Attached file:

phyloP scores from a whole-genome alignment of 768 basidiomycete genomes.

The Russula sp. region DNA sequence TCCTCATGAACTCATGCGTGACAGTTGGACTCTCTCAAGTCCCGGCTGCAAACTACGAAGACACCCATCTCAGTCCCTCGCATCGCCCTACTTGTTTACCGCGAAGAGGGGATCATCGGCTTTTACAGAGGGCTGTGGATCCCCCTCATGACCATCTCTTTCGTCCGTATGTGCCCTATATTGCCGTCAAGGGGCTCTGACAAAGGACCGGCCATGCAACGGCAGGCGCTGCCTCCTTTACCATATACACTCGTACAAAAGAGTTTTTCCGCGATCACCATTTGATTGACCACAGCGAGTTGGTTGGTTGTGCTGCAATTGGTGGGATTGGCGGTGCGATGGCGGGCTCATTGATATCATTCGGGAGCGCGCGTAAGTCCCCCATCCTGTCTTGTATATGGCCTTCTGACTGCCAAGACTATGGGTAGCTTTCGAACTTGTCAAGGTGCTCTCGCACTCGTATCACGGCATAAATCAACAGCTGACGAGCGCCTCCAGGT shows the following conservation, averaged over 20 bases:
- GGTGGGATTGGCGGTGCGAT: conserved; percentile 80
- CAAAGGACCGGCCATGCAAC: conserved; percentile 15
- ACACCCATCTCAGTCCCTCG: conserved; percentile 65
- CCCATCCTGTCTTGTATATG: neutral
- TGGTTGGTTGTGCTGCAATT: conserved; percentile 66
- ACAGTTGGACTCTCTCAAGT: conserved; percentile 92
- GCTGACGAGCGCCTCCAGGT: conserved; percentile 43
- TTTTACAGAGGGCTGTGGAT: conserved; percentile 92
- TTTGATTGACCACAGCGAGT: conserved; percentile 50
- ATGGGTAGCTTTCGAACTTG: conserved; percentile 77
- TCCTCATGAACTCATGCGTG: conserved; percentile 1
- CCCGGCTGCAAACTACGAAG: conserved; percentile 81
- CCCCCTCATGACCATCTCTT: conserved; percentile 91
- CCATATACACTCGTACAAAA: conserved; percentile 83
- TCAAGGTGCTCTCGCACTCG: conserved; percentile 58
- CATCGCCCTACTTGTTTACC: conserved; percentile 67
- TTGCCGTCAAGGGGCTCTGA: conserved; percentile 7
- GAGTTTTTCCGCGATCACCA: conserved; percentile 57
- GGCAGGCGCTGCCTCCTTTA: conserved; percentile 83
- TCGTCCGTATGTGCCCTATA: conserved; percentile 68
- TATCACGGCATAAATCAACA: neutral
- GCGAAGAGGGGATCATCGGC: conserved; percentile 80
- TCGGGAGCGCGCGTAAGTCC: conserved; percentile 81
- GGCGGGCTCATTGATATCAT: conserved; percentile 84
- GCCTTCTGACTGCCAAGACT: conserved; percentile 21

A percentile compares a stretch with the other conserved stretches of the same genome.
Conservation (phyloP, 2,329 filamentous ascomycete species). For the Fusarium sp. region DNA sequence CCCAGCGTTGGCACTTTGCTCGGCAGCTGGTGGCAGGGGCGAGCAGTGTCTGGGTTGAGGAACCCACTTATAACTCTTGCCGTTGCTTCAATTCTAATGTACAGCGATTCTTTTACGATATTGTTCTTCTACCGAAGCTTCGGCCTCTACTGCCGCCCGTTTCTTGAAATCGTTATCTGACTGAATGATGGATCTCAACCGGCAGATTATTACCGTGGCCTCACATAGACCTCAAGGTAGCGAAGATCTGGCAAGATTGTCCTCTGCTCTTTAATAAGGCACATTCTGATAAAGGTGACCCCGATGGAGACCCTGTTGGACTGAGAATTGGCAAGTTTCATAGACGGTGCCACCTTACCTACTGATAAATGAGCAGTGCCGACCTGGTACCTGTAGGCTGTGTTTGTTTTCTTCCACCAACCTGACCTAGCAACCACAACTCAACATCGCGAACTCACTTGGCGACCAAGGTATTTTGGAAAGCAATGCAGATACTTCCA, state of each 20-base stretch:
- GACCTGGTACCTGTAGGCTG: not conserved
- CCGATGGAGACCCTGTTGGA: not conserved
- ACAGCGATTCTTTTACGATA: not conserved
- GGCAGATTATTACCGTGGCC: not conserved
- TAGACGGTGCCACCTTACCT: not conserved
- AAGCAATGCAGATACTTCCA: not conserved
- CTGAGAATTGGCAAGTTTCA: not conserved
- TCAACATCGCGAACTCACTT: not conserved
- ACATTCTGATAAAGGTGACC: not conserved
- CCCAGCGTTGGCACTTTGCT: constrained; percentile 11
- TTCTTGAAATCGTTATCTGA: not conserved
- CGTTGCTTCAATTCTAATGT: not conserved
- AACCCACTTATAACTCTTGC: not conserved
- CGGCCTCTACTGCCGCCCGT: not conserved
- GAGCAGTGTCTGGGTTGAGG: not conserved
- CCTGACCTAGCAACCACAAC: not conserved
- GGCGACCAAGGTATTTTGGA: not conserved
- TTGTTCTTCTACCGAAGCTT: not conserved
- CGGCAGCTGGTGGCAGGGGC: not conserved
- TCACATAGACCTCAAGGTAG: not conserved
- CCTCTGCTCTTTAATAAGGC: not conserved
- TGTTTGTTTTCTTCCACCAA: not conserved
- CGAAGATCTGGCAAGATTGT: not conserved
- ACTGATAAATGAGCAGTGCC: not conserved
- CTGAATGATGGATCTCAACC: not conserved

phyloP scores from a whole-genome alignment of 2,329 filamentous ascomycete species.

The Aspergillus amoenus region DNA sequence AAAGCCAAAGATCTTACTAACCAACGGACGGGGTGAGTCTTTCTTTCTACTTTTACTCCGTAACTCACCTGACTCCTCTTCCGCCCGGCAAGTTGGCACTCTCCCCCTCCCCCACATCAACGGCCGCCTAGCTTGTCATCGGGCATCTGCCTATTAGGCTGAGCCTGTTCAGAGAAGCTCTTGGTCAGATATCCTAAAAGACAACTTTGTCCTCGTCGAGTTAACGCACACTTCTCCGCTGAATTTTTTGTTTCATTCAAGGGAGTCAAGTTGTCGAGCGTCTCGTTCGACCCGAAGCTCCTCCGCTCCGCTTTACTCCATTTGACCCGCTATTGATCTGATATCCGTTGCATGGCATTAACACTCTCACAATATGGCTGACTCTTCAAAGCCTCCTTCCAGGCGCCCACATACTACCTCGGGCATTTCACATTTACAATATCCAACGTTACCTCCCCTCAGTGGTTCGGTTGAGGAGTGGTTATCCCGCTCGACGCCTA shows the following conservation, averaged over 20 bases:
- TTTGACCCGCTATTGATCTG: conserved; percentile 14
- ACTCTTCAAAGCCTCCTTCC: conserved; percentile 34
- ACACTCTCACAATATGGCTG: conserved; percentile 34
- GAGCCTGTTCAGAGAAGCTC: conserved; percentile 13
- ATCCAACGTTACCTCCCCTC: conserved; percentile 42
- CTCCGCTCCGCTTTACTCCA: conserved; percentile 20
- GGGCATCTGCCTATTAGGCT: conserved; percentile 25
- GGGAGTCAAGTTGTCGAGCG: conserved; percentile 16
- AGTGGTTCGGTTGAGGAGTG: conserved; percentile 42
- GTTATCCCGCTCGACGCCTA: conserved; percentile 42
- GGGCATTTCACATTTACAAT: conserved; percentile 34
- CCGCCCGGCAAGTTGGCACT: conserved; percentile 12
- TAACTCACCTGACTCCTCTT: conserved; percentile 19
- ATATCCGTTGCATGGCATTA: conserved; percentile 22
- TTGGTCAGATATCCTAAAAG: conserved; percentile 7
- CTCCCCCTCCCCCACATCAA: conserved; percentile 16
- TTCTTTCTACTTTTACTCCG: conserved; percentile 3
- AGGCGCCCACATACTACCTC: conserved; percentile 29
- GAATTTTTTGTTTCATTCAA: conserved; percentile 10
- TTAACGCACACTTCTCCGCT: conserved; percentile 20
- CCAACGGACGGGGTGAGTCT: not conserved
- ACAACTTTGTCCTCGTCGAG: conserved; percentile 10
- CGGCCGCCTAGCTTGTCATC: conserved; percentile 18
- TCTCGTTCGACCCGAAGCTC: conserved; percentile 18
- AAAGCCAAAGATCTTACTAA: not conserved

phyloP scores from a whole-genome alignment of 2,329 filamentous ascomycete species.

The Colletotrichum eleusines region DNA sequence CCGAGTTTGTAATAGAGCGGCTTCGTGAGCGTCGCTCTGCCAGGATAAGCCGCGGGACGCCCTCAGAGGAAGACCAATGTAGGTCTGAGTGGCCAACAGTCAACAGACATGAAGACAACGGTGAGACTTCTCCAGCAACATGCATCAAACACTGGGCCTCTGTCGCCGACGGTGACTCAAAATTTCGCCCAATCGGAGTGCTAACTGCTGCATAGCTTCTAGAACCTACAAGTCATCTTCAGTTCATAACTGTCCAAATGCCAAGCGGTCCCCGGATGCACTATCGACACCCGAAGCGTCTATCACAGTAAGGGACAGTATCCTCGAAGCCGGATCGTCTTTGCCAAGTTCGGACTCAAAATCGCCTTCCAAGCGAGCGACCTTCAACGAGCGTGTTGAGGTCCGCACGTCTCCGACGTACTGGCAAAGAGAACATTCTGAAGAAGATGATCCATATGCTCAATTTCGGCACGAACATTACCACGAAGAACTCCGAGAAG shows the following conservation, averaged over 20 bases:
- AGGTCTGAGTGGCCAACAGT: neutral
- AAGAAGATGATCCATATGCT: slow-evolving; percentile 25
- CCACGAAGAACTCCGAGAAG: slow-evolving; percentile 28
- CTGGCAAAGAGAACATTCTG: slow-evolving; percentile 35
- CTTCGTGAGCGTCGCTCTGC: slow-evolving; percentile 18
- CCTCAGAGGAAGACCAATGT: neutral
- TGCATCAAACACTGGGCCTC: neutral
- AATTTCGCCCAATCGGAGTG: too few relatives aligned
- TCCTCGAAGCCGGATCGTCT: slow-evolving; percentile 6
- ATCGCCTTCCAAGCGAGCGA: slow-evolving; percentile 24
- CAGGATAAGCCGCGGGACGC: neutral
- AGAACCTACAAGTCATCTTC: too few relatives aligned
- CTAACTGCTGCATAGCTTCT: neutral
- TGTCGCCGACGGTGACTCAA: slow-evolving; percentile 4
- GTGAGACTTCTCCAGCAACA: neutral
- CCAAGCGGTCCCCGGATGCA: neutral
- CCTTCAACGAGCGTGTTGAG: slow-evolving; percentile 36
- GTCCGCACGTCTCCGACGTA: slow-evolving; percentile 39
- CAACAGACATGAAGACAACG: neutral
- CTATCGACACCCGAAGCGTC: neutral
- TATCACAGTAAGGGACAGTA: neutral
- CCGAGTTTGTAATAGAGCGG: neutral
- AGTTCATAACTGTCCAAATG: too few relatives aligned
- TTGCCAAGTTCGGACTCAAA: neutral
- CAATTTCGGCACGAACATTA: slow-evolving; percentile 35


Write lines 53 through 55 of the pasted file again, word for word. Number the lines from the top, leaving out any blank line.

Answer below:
- ACTGATAAATGAGCAGTGCC: not conserved
- CTGAATGATGGATCTCAACC: not conserved

phyloP scores from a whole-genome alignment of 2,329 filamentous ascomycete species.